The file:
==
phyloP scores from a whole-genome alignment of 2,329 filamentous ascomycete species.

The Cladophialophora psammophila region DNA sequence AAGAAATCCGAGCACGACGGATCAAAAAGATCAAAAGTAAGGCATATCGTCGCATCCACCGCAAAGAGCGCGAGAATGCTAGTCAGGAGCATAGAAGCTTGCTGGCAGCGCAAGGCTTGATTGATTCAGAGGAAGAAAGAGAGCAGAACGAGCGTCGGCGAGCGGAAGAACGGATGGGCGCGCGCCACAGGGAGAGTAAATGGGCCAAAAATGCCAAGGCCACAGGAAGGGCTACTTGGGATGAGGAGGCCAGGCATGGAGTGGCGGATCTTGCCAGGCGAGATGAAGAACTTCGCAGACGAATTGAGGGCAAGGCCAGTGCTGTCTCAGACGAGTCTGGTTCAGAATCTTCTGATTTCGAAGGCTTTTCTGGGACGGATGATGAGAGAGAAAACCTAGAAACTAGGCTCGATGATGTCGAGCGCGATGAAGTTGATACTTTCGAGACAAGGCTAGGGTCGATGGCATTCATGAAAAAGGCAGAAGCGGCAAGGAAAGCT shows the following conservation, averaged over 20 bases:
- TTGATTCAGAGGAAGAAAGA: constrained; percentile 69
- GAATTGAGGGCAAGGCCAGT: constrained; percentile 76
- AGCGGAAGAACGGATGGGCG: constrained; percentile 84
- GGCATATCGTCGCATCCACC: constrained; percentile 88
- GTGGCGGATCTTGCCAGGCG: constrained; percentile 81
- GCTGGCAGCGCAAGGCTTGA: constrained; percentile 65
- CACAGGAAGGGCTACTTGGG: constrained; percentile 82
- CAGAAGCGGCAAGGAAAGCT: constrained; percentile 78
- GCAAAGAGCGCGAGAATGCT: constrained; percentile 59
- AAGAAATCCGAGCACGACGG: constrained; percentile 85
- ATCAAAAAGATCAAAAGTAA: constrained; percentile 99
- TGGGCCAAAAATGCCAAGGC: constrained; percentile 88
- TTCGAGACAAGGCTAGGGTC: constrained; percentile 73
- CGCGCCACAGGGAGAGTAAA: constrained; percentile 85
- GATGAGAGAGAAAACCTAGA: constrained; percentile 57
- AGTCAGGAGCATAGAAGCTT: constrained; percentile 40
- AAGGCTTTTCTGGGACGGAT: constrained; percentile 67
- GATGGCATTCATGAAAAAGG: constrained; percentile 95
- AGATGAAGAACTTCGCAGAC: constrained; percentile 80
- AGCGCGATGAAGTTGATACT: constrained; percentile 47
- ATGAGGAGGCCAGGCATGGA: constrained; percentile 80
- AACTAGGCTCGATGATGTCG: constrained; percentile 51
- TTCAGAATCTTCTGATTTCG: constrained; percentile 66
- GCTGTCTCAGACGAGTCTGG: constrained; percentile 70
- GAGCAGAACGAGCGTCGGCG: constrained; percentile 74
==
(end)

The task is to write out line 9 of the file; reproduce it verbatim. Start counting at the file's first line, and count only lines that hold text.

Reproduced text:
- CACAGGAAGGGCTACTTGGG: constrained; percentile 82